Azure Cognitive Services is a set of APIs, SDKs and container images that enables developers to integrate ready-made AI directly into their applications. Azure Cognitive Services contains a broad set of capabilities including text analytics; facial detection, speech and vision recognition; natural language understanding, and more. Container support in Azure Cognitive Services allow developers to use the same rich APIs that are available in Azure but with the flexibility that comes with containers. See Container support in Azure Cognitive Services for details.

As we speak only LUIS, Key Phrase Extraction (Text), Language Detection (Text) and Sentiment Analysis (Text) are in Public Preview with Containers. Recognize Text (Computer Vision) and Face are in Private Preview, you could request access.

FYI here are the size of the Docker images as for today:

  • - 1.45GB
  • - 1.25GB
  • - 0.845GB
  • - 0.474GB

Note: if you need a specific version and not the latest, you could get the list of tags available via the following url (example for the sentiment):

Even if you are using Azure Cognitive Services on Containers, you need to provision the Azure service, here, to do so let’s do it by Azure CLI:

$ cs=<your-cs-name>  
$ rg=<your-rg-name>  
$ location=eastus  
$ az cognitiveservices account create -n $cs -g $rg --kind CognitiveServices --sku S0 -l $location --yes  

Then we will need the access key and the endpoint to reuse later:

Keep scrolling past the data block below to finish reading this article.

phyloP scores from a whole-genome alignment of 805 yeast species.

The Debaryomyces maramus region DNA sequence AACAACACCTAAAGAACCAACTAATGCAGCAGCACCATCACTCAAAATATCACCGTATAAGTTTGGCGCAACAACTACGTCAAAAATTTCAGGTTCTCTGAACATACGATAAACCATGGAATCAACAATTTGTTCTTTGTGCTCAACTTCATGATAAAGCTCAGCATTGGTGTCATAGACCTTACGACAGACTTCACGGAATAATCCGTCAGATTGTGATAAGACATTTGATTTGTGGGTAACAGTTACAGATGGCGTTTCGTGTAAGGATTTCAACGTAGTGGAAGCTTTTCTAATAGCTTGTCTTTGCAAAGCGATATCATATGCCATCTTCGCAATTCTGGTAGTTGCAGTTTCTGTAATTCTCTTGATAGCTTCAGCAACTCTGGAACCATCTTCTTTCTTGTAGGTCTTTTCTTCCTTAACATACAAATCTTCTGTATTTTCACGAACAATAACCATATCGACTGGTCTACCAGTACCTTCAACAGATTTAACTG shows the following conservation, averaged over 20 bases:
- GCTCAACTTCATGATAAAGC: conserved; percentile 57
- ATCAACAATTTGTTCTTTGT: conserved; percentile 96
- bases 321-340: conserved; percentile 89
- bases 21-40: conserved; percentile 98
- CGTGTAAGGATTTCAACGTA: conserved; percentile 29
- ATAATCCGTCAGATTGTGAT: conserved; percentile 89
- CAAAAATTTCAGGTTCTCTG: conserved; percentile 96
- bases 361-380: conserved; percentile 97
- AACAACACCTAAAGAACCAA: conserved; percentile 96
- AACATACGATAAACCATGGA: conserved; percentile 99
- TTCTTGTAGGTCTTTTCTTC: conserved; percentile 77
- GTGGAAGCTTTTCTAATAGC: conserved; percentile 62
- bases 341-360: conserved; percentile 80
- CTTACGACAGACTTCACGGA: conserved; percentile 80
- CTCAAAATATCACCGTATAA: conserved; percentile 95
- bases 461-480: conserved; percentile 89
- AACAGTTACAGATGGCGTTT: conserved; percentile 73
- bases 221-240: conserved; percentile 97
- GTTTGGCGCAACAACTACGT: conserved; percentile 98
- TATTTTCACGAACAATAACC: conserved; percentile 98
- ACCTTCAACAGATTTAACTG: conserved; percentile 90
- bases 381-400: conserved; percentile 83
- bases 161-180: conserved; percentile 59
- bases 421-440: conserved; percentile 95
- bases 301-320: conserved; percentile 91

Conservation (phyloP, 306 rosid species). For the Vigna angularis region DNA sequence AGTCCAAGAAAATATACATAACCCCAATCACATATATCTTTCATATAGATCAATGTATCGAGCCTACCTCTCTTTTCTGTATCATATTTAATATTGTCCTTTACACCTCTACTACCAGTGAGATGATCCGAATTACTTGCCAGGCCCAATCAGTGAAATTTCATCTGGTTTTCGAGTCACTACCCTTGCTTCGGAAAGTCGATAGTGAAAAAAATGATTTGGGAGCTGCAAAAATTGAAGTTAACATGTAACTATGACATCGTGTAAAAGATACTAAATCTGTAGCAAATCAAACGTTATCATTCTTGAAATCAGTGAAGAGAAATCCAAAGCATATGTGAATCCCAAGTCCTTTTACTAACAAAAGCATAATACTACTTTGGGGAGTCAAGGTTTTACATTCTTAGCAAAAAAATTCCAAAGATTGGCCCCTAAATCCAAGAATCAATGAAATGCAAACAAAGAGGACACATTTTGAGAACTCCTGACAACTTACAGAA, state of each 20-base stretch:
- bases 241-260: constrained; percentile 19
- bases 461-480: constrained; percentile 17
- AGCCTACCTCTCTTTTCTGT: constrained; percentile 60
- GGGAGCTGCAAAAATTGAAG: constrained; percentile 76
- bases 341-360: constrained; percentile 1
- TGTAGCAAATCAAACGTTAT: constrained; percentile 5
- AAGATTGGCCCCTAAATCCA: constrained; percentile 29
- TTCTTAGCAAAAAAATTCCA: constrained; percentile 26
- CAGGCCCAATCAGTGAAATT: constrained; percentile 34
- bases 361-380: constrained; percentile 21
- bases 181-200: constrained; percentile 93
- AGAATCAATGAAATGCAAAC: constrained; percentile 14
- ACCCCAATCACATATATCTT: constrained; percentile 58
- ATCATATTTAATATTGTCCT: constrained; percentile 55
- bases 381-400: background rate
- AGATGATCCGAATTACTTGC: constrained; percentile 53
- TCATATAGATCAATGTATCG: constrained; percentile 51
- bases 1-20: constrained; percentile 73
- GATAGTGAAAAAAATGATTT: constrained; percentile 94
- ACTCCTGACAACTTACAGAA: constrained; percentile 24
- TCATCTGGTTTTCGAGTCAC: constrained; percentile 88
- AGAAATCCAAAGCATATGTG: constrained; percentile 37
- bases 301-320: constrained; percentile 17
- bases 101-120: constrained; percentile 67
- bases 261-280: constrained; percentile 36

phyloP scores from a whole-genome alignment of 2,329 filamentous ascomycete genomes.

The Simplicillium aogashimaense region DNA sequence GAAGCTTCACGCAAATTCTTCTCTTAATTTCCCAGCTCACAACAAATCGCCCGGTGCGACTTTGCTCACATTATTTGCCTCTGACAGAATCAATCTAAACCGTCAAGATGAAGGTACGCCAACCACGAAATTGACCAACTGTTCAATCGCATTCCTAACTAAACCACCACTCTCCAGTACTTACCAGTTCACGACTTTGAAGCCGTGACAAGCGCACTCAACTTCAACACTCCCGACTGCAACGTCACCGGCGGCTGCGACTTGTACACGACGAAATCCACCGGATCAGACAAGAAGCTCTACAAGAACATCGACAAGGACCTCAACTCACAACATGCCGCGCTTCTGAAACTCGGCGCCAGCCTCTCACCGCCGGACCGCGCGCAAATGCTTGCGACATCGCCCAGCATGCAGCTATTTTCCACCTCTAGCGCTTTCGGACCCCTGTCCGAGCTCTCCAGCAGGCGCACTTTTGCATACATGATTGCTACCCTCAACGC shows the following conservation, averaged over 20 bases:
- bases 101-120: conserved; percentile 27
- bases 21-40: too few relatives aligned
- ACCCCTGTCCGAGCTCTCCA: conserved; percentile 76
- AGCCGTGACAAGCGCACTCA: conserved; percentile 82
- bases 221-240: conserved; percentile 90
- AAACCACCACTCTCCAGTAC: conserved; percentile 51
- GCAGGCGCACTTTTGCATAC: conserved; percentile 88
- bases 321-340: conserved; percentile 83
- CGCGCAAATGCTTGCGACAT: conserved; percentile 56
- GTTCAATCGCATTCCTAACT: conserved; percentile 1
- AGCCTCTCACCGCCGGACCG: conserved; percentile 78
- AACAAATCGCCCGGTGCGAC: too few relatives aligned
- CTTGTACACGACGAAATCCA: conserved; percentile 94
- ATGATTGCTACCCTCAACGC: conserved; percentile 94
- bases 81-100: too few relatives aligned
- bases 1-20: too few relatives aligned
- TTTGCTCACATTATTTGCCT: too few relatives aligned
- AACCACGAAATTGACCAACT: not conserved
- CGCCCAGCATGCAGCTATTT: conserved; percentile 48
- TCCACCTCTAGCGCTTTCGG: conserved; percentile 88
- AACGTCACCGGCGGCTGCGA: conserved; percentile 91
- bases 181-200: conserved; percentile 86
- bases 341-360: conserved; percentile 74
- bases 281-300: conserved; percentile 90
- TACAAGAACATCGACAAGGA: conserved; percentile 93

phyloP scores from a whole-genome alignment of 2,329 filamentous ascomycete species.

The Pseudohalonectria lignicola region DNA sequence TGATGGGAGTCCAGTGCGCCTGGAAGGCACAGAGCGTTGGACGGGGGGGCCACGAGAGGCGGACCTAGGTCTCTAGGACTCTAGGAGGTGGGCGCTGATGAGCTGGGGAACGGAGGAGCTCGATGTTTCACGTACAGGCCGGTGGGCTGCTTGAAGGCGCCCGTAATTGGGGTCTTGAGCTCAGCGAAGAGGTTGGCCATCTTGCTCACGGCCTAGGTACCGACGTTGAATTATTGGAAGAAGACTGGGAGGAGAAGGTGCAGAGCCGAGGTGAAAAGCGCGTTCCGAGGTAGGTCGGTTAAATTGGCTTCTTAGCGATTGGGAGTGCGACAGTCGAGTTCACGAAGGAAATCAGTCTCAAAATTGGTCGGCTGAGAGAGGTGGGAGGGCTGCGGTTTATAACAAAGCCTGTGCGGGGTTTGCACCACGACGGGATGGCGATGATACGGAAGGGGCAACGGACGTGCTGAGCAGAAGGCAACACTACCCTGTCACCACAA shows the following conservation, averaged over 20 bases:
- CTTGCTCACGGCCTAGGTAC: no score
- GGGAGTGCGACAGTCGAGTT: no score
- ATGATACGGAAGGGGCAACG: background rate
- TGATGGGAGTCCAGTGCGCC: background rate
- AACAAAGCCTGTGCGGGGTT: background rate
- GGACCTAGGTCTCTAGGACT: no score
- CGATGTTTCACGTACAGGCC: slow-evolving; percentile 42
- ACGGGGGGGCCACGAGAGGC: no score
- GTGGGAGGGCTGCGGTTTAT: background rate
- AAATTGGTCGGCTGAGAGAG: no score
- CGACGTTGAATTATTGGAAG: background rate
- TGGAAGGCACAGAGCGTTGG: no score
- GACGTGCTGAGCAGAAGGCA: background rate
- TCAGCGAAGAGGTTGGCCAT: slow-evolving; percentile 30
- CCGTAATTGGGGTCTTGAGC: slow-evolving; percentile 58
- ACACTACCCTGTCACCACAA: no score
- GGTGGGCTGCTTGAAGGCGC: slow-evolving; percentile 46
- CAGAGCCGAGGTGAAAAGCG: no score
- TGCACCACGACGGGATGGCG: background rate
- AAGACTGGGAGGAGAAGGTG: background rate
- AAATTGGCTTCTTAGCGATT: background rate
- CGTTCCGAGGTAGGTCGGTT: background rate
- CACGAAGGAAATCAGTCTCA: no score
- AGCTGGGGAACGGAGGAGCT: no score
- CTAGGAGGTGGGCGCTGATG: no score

$ key=$(az cognitiveservices account keys list -n $cs -g $rg --query key1 -o tsv)  
$ endpoint=$(az cognitiveservices account show -n $cs  -g $rg --query endpoint -o tsv)  

From there you could run locally your Docker container (sentiment with the example below):

$ docker run --rm -it -p 5000:5000 Eula=accept Billing=${endpoint}text/analytics/v2.0 ApiKey=$key

You could then test your API here: http://localhost:5000/swagger/index.html

You could also run this container on an Azure Container Instances (ACI):

az container create \
    -g $rg \
    -n $aci \
    --image \
    -e Eula=accept Billing=${endpoint}text/analytics/v2.0 ApiKey=$key \
    --ports 5000 \
    --cpu 1 \
    --memory 4 \
    --ip-address public

You will be able to test the same swagger url by replacing localhost by the ACI IP address:

az container show -g $rg -n $aci --query ipAddress.ip -o tsv

You will find more details and all you need to know to run your Container support in Azure Cognitive Services here:

You will for example see an important information about billing and the requirement for your Docker container to connect to Azure.

Another option is to deploy this container in a Kubernetes cluster, let’s do it:

$ deploymentName=sentiment-test
$ kubectl run $deploymentName --image --port 5000 --env Eula=accept --env ApiKey=$key --env Billing=${endpoint}text/analytics/v2.0
$ kubectl expose deployment $deploymentName --port=5000 --target-port=5000 --type LoadBalancer

You will be able to test the same swagger url by replacing localhost by the K8S service’s EXTERNAL-IP:

kubectl get svc $deploymentName

If you are looking for a more complete documentation about Azure Cognitive Services on Kubernetes, feel to leverage this official tutorial: How to run on Azure Kubernetes Service.

Further resources and considerations:

Hope you enjoyed this blog article and you will be able to leverage and adapt this for your own needs and context.